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Summer Job Programs Are About ‘More Than Just The Dollars’

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Liz Dozier

Liz Dozier discussing an initiative aimed at unemployed youth who are also not in school in March 2017.

Andrew Gill

Youth summer job programs in Chicago are often called potential deterrents to violence and positive career opportunities for young people. 

“It’s access and opportunity,” said Liz Dozier, a former principal at Fenger High School in Roseland and current managing director of Chicago Beyond, an organization that invests in programs supporting city youths.

“Our young people want to work. They want to be engaged in their community,” Dozier said. “But what is the vehicle that will get them there?” 

Last week, Barack and Michelle Obama announced a $2 million investment between two Chicago programs that supports summer jobs and apprenticeships for young people.

One of those programs is One Summer Chicago, created by Mayor Rahm Emanuel in 2011 to provide employment and internship opportunities to city residents ages 14 to 24. Chicago Beyond committed $4 million this year to support One Summer Chicago Plus, which offers 20-hour per week summer jobs specifically to those from high-poverty communities.

One Summer Chicago is accepting applications for summer employment through Monday.

Dozier joined Morning Shift’s Tony Sarabia to talk about the value of these programs. Below are highlights from their conversation.

On the residual impact of summer job programs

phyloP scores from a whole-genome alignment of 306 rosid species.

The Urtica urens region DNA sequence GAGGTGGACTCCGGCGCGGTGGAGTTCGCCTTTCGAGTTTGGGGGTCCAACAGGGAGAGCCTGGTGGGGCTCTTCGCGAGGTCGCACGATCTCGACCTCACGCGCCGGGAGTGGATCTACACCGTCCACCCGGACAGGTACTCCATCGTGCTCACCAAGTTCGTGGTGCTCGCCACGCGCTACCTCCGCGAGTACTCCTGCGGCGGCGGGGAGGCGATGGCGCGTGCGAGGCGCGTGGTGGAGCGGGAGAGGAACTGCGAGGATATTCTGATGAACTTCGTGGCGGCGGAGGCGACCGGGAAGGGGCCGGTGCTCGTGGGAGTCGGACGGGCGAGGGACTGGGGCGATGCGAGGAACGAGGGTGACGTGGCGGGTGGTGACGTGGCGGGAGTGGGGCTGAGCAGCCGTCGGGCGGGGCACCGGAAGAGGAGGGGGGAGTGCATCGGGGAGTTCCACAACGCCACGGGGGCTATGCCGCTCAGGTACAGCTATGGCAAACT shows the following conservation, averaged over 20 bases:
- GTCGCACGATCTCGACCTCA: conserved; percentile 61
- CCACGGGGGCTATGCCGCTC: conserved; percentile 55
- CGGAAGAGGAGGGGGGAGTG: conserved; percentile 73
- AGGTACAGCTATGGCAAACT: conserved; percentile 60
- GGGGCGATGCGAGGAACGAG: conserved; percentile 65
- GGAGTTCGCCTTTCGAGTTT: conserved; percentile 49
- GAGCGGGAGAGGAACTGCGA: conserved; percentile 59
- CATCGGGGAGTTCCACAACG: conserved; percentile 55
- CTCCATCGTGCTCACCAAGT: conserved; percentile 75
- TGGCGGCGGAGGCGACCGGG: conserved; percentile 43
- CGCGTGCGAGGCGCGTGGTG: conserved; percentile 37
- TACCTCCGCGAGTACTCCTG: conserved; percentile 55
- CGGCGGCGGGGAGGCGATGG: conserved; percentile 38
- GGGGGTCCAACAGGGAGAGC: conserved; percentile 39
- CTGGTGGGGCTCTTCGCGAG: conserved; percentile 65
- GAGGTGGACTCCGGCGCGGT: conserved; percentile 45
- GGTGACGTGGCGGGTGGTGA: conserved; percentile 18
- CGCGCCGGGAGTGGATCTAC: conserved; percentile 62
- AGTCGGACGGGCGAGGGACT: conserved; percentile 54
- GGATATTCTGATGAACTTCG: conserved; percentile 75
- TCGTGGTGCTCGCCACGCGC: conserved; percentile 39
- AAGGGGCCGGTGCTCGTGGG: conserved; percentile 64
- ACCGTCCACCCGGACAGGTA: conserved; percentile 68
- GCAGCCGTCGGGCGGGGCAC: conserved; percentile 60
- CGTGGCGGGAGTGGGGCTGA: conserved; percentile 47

Liz Dozier: There’s two things that I want to highlight. One is that we know that in [2014] the University of Chicago Crime Lab performed a rigorous evaluation of the One Summer Chicago Plus program and we know that it found that it reduced violent arrests by 43 percent over a 16-month period.

Two, I’ve seen first hand that young people come back to school with a renewed sense of self, and I would argue that’s true whether they are coming back to school or they’ve graduated and are now on to some other post-secondary option. They have a better sense of themselves. They’ve learned not only social skills but they’ve learned how to work in a team, what it means to show up on time everyday, some skills and things they hadn’t had in the past.

On the types of jobs offered

Dozier: It could be anything from working at a local small business — so it could be working at a local real estate firm — or some other non-profit in their neighborhood.

On the challenges that exist for children in high-poverty areas

Dozier: I think one of them is just access and opportunity — as kind of a twin pillar if you will. It’s access and opportunity. Our young people want to work. They want to be engaged in their community. But what is the vehicle that will get them there? I think that the beauty of One Summer Chicago Plus [which offers summer jobs specifically to those from high-poverty communities] is that it has this triple bottom-line. It gets the young people engaged in their community and gets dollars in their pocket and keeps them occupied. But it also gets businesses to see our young people in a different way. There is a narrative about young African-American and Latino boys and girls in our city that is negative, so it gets them involved with businesses in a positive way that has residual effects long term. ...

I was a principal for many years and I saw first hand what those jobs in the summer did for young people, not just keeping them occupied, but giving them a better sense of themselves. When you think about us as adults, how we define ourselves is often by what we do. And it’s no different with young people. So having a job means something. It’s more than just the dollars.

This interview has been edited for clarity and brevity. Press the ‘play’ button above to hear the entire segment.

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